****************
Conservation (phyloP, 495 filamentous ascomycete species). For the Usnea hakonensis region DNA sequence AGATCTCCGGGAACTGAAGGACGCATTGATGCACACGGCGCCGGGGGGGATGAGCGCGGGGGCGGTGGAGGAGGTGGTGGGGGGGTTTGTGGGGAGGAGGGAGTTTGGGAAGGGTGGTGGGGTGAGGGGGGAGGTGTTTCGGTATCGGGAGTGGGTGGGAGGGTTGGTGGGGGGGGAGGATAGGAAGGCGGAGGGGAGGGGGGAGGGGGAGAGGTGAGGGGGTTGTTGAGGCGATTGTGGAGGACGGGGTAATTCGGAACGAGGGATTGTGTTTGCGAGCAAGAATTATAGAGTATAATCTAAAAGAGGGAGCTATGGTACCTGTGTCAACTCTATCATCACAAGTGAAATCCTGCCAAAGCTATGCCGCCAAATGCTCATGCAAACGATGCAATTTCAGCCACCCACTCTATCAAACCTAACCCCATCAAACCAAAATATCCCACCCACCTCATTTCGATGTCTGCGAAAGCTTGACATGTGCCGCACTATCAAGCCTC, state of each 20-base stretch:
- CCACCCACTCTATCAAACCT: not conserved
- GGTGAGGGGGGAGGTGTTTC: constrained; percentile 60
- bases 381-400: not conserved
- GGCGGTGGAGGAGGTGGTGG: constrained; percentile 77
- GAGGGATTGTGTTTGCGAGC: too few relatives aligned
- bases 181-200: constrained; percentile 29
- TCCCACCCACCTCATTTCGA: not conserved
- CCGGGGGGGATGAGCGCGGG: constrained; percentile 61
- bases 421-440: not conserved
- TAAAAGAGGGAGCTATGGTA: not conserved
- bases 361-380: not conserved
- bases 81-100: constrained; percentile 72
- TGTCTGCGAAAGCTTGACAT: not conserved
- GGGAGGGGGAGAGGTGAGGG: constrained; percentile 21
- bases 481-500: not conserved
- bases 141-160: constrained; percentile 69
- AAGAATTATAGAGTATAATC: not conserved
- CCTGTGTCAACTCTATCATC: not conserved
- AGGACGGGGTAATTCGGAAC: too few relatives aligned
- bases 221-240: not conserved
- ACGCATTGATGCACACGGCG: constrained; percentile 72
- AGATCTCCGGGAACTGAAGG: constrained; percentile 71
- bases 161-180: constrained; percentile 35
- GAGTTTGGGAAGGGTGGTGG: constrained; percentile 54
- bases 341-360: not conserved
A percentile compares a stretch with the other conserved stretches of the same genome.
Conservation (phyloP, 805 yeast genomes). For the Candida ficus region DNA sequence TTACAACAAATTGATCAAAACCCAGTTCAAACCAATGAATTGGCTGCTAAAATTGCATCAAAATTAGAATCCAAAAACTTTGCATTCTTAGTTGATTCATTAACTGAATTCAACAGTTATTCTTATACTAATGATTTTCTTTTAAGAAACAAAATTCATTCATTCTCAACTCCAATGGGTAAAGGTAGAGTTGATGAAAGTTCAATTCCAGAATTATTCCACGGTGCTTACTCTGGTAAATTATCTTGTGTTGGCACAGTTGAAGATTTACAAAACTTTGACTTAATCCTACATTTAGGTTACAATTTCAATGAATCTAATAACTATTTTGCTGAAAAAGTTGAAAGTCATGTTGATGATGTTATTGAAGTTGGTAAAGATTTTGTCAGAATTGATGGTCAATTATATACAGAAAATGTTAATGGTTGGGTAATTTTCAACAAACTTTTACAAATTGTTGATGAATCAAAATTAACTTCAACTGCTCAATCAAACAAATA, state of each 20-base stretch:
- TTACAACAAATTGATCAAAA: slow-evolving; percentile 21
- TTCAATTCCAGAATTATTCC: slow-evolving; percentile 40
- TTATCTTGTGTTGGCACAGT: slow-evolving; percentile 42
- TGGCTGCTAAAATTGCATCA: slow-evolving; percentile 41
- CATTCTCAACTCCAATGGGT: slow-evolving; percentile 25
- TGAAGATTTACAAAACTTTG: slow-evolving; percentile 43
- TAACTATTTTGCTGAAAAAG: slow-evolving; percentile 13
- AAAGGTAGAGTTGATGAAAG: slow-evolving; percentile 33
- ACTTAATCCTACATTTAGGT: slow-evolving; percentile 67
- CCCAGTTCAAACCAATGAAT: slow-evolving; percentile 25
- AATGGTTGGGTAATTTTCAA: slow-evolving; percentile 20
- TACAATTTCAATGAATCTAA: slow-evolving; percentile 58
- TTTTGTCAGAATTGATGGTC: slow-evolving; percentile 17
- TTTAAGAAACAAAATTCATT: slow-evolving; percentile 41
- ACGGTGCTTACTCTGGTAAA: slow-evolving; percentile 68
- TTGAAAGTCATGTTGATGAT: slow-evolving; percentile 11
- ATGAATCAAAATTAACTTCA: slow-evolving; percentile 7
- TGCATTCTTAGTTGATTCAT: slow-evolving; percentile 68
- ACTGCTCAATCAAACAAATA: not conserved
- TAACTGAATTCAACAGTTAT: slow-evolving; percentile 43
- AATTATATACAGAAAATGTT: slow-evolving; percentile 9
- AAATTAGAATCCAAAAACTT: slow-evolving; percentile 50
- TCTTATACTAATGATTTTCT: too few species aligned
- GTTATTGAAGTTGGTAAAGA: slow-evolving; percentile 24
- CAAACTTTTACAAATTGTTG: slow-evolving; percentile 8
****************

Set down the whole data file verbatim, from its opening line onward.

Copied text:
Conservation (phyloP, 495 filamentous ascomycete species). For the Usnea hakonensis region DNA sequence AGATCTCCGGGAACTGAAGGACGCATTGATGCACACGGCGCCGGGGGGGATGAGCGCGGGGGCGGTGGAGGAGGTGGTGGGGGGGTTTGTGGGGAGGAGGGAGTTTGGGAAGGGTGGTGGGGTGAGGGGGGAGGTGTTTCGGTATCGGGAGTGGGTGGGAGGGTTGGTGGGGGGGGAGGATAGGAAGGCGGAGGGGAGGGGGGAGGGGGAGAGGTGAGGGGGTTGTTGAGGCGATTGTGGAGGACGGGGTAATTCGGAACGAGGGATTGTGTTTGCGAGCAAGAATTATAGAGTATAATCTAAAAGAGGGAGCTATGGTACCTGTGTCAACTCTATCATCACAAGTGAAATCCTGCCAAAGCTATGCCGCCAAATGCTCATGCAAACGATGCAATTTCAGCCACCCACTCTATCAAACCTAACCCCATCAAACCAAAATATCCCACCCACCTCATTTCGATGTCTGCGAAAGCTTGACATGTGCCGCACTATCAAGCCTC, state of each 20-base stretch:
- CCACCCACTCTATCAAACCT: not conserved
- GGTGAGGGGGGAGGTGTTTC: constrained; percentile 60
- bases 381-400: not conserved
- GGCGGTGGAGGAGGTGGTGG: constrained; percentile 77
- GAGGGATTGTGTTTGCGAGC: too few relatives aligned
- bases 181-200: constrained; percentile 29
- TCCCACCCACCTCATTTCGA: not conserved
- CCGGGGGGGATGAGCGCGGG: constrained; percentile 61
- bases 421-440: not conserved
- TAAAAGAGGGAGCTATGGTA: not conserved
- bases 361-380: not conserved
- bases 81-100: constrained; percentile 72
- TGTCTGCGAAAGCTTGACAT: not conserved
- GGGAGGGGGAGAGGTGAGGG: constrained; percentile 21
- bases 481-500: not conserved
- bases 141-160: constrained; percentile 69
- AAGAATTATAGAGTATAATC: not conserved
- CCTGTGTCAACTCTATCATC: not conserved
- AGGACGGGGTAATTCGGAAC: too few relatives aligned
- bases 221-240: not conserved
- ACGCATTGATGCACACGGCG: constrained; percentile 72
- AGATCTCCGGGAACTGAAGG: constrained; percentile 71
- bases 161-180: constrained; percentile 35
- GAGTTTGGGAAGGGTGGTGG: constrained; percentile 54
- bases 341-360: not conserved
A percentile compares a stretch with the other conserved stretches of the same genome.
Conservation (phyloP, 805 yeast genomes). For the Candida ficus region DNA sequence TTACAACAAATTGATCAAAACCCAGTTCAAACCAATGAATTGGCTGCTAAAATTGCATCAAAATTAGAATCCAAAAACTTTGCATTCTTAGTTGATTCATTAACTGAATTCAACAGTTATTCTTATACTAATGATTTTCTTTTAAGAAACAAAATTCATTCATTCTCAACTCCAATGGGTAAAGGTAGAGTTGATGAAAGTTCAATTCCAGAATTATTCCACGGTGCTTACTCTGGTAAATTATCTTGTGTTGGCACAGTTGAAGATTTACAAAACTTTGACTTAATCCTACATTTAGGTTACAATTTCAATGAATCTAATAACTATTTTGCTGAAAAAGTTGAAAGTCATGTTGATGATGTTATTGAAGTTGGTAAAGATTTTGTCAGAATTGATGGTCAATTATATACAGAAAATGTTAATGGTTGGGTAATTTTCAACAAACTTTTACAAATTGTTGATGAATCAAAATTAACTTCAACTGCTCAATCAAACAAATA, state of each 20-base stretch:
- TTACAACAAATTGATCAAAA: slow-evolving; percentile 21
- TTCAATTCCAGAATTATTCC: slow-evolving; percentile 40
- TTATCTTGTGTTGGCACAGT: slow-evolving; percentile 42
- TGGCTGCTAAAATTGCATCA: slow-evolving; percentile 41
- CATTCTCAACTCCAATGGGT: slow-evolving; percentile 25
- TGAAGATTTACAAAACTTTG: slow-evolving; percentile 43
- TAACTATTTTGCTGAAAAAG: slow-evolving; percentile 13
- AAAGGTAGAGTTGATGAAAG: slow-evolving; percentile 33
- ACTTAATCCTACATTTAGGT: slow-evolving; percentile 67
- CCCAGTTCAAACCAATGAAT: slow-evolving; percentile 25
- AATGGTTGGGTAATTTTCAA: slow-evolving; percentile 20
- TACAATTTCAATGAATCTAA: slow-evolving; percentile 58
- TTTTGTCAGAATTGATGGTC: slow-evolving; percentile 17
- TTTAAGAAACAAAATTCATT: slow-evolving; percentile 41
- ACGGTGCTTACTCTGGTAAA: slow-evolving; percentile 68
- TTGAAAGTCATGTTGATGAT: slow-evolving; percentile 11
- ATGAATCAAAATTAACTTCA: slow-evolving; percentile 7
- TGCATTCTTAGTTGATTCAT: slow-evolving; percentile 68
- ACTGCTCAATCAAACAAATA: not conserved
- TAACTGAATTCAACAGTTAT: slow-evolving; percentile 43
- AATTATATACAGAAAATGTT: slow-evolving; percentile 9
- AAATTAGAATCCAAAAACTT: slow-evolving; percentile 50
- TCTTATACTAATGATTTTCT: too few species aligned
- GTTATTGAAGTTGGTAAAGA: slow-evolving; percentile 24
- CAAACTTTTACAAATTGTTG: slow-evolving; percentile 8